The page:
#whyiteach

Rachael_M_Colby_blogs_capecodonline_Tattoo_it_On_Your_Heart_ Remind_me_#whyiteach

 

TEACHER:   Texting you this… Need people to help remind me why I teach when I’m having bad days.

Teaching is one of the hardest jobs. You rarely ever get kudos. You mostly hear what you are doing wrong.

So, in those rare moments when the smoke clears, and you see what truly matters, and you see the little things you do, and the impact they can have, that is the gold you have to hold unto- or you will quit.

So Far Today:

I comforted and prayed with a teacher who just had a miscarriage.

I’m standing in the hallway welcoming students, hustling the stragglers to class. Glancing in my classroom, I realize one of my boys is crying. I motion him to come into the hall and he tells me his aunt died from a stroke last night. We talk, I give him a hug, and help him grieve.  He gives me permission to share with the class. His friends quickly change seats and circle him; No talking or touching; they are middle school boys after all. They support him by just being there. They take out paper and write notes of encouragement- without any prompting. #proud #whyiteach

All before 9:30am.

11:20am Update

Another student running up and down the hallway screaming and crying. Counselor trying to help. He refuses… I step into the hallway, take his hands, have him take deep breaths with me to calm him down so he can talk to the counselor without screaming. #whyiteach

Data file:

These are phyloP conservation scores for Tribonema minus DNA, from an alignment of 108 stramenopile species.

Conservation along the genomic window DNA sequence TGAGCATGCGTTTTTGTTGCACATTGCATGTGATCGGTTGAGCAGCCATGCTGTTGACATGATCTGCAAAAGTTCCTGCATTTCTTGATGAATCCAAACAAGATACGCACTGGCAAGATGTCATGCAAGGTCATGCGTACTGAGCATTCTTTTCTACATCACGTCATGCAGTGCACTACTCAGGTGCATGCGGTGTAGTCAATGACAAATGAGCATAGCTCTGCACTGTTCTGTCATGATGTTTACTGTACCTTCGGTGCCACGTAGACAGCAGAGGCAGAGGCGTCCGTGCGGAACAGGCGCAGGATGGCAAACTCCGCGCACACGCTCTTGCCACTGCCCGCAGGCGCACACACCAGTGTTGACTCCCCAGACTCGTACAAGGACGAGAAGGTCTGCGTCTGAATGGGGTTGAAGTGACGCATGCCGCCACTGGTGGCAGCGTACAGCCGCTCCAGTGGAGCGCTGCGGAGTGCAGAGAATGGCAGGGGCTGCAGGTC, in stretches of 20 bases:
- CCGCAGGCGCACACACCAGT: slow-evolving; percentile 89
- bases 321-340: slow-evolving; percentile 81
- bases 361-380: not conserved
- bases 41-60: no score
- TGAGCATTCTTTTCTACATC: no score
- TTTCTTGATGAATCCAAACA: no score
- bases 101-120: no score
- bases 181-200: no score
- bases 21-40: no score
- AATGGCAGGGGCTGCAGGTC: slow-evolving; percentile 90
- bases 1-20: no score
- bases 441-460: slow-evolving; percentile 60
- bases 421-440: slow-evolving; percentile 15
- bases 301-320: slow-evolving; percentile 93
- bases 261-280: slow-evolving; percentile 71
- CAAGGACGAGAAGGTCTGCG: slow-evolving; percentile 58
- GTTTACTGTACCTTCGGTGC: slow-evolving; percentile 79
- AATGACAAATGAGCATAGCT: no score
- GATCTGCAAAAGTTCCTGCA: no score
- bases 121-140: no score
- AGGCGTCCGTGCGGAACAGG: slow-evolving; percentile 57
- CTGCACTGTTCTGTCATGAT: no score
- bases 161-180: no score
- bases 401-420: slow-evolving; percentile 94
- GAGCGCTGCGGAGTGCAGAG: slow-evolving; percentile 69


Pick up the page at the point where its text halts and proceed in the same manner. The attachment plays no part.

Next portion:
Teaching is never about the subject you are teaching. It’s about showing compassion, how to grieve, process anger, express joy. So much emptiness and anger in my students- they just don’t know how to handle life. Happy that I can be here to help them.

Remind me of this when I’m having a really bad day.

Anyone who becomes a teacher because they want kids to learn a subject is missing a huge piece of teaching. I went into teaching because I want to teach children how to successfully live their lives, process emotion, and become productive people. The subject I teach has so little to do with what I really do.

“When will I use this?” they say.  (Algebra, science, etc..)

The answer is: “Who really cares? Will you remember that I taught you compassion when your classmate’s aunt died, that I held your hands when you just couldn’t take another step, that I told you I care about you?”

And yes, of course, I’ll give you another chance when you screwed up, yet again, in my class, because this is #whyiteach

Update 1:00 pm

Two boys try to fight in my classroom. Calmed them down and talked to them. One of the boys tells me he’s not really mad at the other kid. He just watched his dad get arrested and he’s really upset… Sigh.  #whyIteach

At lunch, the boy whose aunt died comes up to me. “I’m doing better,” he says quietly, and dashes away.

Last Block:

The boy who was crying and screaming in the hallway comes to class. He’s smiling now, and we’re just figuring it all out. It’s a good day. #whyiteach

I know I could get a job in a better district. My family asks me why I stay, all the time.

“Who’s going to teach them if I don’t?” I reply.

“Someone will,” they say.

“But will they care about them? Will they pray over their desks? Will they cry over them? Will they love them?”

I can’t walk away from these kids. Many of them don’t have adults that truly care. They are used to being thrown away, adults not sticking with them. I can’t be one of those people. Teaching is a calling, not a job. I have to teach them how to be cared for and to care for one another, to create community in the classroom. Once I’ve done this, and only then, can I actually teach them any academic content with success. This usually takes a few months to establish.